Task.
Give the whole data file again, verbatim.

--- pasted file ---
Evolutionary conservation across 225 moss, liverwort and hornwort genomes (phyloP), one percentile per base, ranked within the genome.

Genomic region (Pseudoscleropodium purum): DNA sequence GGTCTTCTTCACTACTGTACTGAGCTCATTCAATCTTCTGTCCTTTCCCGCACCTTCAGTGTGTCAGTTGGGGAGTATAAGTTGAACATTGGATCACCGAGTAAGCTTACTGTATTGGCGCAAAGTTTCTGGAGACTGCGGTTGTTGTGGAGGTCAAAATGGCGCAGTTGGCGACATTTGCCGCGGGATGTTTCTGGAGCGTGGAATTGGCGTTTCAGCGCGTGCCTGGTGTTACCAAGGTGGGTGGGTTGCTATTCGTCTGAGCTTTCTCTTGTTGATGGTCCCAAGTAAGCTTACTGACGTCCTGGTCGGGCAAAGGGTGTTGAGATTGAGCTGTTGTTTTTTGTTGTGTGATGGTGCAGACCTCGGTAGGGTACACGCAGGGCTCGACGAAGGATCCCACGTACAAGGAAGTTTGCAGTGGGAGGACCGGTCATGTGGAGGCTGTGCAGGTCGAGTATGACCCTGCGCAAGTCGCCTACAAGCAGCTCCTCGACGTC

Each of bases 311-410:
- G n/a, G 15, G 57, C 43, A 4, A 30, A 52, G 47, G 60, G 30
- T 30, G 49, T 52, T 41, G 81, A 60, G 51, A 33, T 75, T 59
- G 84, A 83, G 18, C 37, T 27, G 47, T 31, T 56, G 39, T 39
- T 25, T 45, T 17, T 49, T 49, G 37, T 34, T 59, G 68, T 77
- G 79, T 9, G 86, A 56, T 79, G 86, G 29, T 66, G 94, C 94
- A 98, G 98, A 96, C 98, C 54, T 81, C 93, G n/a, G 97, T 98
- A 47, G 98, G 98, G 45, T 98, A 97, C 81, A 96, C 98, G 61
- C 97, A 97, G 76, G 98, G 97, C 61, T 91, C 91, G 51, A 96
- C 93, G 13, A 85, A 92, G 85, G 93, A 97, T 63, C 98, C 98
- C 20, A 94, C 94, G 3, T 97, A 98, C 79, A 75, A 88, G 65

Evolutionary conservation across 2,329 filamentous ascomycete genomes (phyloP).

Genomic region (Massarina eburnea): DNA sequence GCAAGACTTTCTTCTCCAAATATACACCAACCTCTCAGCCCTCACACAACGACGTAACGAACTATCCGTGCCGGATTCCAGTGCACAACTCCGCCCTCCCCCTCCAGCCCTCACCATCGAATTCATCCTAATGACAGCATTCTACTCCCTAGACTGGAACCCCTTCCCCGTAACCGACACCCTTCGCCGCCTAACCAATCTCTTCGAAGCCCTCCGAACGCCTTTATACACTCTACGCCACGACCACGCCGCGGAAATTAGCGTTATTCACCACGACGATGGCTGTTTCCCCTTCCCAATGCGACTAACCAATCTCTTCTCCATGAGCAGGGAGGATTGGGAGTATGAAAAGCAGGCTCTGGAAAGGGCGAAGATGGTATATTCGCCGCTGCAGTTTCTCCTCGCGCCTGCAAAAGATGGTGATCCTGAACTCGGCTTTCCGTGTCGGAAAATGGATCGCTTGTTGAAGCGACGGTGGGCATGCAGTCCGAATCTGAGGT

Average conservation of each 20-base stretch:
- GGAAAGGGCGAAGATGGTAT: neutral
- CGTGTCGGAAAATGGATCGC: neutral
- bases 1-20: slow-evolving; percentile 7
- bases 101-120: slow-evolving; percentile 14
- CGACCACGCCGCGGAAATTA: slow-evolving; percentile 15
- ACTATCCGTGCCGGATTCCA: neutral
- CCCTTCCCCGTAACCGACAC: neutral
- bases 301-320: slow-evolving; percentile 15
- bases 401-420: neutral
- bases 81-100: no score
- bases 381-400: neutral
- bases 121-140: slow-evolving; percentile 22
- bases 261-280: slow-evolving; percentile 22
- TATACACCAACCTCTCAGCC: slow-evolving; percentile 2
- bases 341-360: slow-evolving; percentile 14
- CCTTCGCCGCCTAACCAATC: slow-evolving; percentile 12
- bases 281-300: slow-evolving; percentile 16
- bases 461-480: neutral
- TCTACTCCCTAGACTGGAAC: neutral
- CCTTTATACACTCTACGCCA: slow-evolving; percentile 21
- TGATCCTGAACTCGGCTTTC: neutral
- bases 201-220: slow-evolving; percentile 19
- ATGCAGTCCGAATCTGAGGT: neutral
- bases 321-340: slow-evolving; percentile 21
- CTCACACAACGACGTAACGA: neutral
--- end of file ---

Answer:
Evolutionary conservation across 225 moss, liverwort and hornwort genomes (phyloP), one percentile per base, ranked within the genome.

Genomic region (Pseudoscleropodium purum): DNA sequence GGTCTTCTTCACTACTGTACTGAGCTCATTCAATCTTCTGTCCTTTCCCGCACCTTCAGTGTGTCAGTTGGGGAGTATAAGTTGAACATTGGATCACCGAGTAAGCTTACTGTATTGGCGCAAAGTTTCTGGAGACTGCGGTTGTTGTGGAGGTCAAAATGGCGCAGTTGGCGACATTTGCCGCGGGATGTTTCTGGAGCGTGGAATTGGCGTTTCAGCGCGTGCCTGGTGTTACCAAGGTGGGTGGGTTGCTATTCGTCTGAGCTTTCTCTTGTTGATGGTCCCAAGTAAGCTTACTGACGTCCTGGTCGGGCAAAGGGTGTTGAGATTGAGCTGTTGTTTTTTGTTGTGTGATGGTGCAGACCTCGGTAGGGTACACGCAGGGCTCGACGAAGGATCCCACGTACAAGGAAGTTTGCAGTGGGAGGACCGGTCATGTGGAGGCTGTGCAGGTCGAGTATGACCCTGCGCAAGTCGCCTACAAGCAGCTCCTCGACGTC

Each of bases 311-410:
- G n/a, G 15, G 57, C 43, A 4, A 30, A 52, G 47, G 60, G 30
- T 30, G 49, T 52, T 41, G 81, A 60, G 51, A 33, T 75, T 59
- G 84, A 83, G 18, C 37, T 27, G 47, T 31, T 56, G 39, T 39
- T 25, T 45, T 17, T 49, T 49, G 37, T 34, T 59, G 68, T 77
- G 79, T 9, G 86, A 56, T 79, G 86, G 29, T 66, G 94, C 94
- A 98, G 98, A 96, C 98, C 54, T 81, C 93, G n/a, G 97, T 98
- A 47, G 98, G 98, G 45, T 98, A 97, C 81, A 96, C 98, G 61
- C 97, A 97, G 76, G 98, G 97, C 61, T 91, C 91, G 51, A 96
- C 93, G 13, A 85, A 92, G 85, G 93, A 97, T 63, C 98, C 98
- C 20, A 94, C 94, G 3, T 97, A 98, C 79, A 75, A 88, G 65

Evolutionary conservation across 2,329 filamentous ascomycete genomes (phyloP).

Genomic region (Massarina eburnea): DNA sequence GCAAGACTTTCTTCTCCAAATATACACCAACCTCTCAGCCCTCACACAACGACGTAACGAACTATCCGTGCCGGATTCCAGTGCACAACTCCGCCCTCCCCCTCCAGCCCTCACCATCGAATTCATCCTAATGACAGCATTCTACTCCCTAGACTGGAACCCCTTCCCCGTAACCGACACCCTTCGCCGCCTAACCAATCTCTTCGAAGCCCTCCGAACGCCTTTATACACTCTACGCCACGACCACGCCGCGGAAATTAGCGTTATTCACCACGACGATGGCTGTTTCCCCTTCCCAATGCGACTAACCAATCTCTTCTCCATGAGCAGGGAGGATTGGGAGTATGAAAAGCAGGCTCTGGAAAGGGCGAAGATGGTATATTCGCCGCTGCAGTTTCTCCTCGCGCCTGCAAAAGATGGTGATCCTGAACTCGGCTTTCCGTGTCGGAAAATGGATCGCTTGTTGAAGCGACGGTGGGCATGCAGTCCGAATCTGAGGT

Average conservation of each 20-base stretch:
- GGAAAGGGCGAAGATGGTAT: neutral
- CGTGTCGGAAAATGGATCGC: neutral
- bases 1-20: slow-evolving; percentile 7
- bases 101-120: slow-evolving; percentile 14
- CGACCACGCCGCGGAAATTA: slow-evolving; percentile 15
- ACTATCCGTGCCGGATTCCA: neutral
- CCCTTCCCCGTAACCGACAC: neutral
- bases 301-320: slow-evolving; percentile 15
- bases 401-420: neutral
- bases 81-100: no score
- bases 381-400: neutral
- bases 121-140: slow-evolving; percentile 22
- bases 261-280: slow-evolving; percentile 22
- TATACACCAACCTCTCAGCC: slow-evolving; percentile 2
- bases 341-360: slow-evolving; percentile 14
- CCTTCGCCGCCTAACCAATC: slow-evolving; percentile 12
- bases 281-300: slow-evolving; percentile 16
- bases 461-480: neutral
- TCTACTCCCTAGACTGGAAC: neutral
- CCTTTATACACTCTACGCCA: slow-evolving; percentile 21
- TGATCCTGAACTCGGCTTTC: neutral
- bases 201-220: slow-evolving; percentile 19
- ATGCAGTCCGAATCTGAGGT: neutral
- bases 321-340: slow-evolving; percentile 21
- CTCACACAACGACGTAACGA: neutral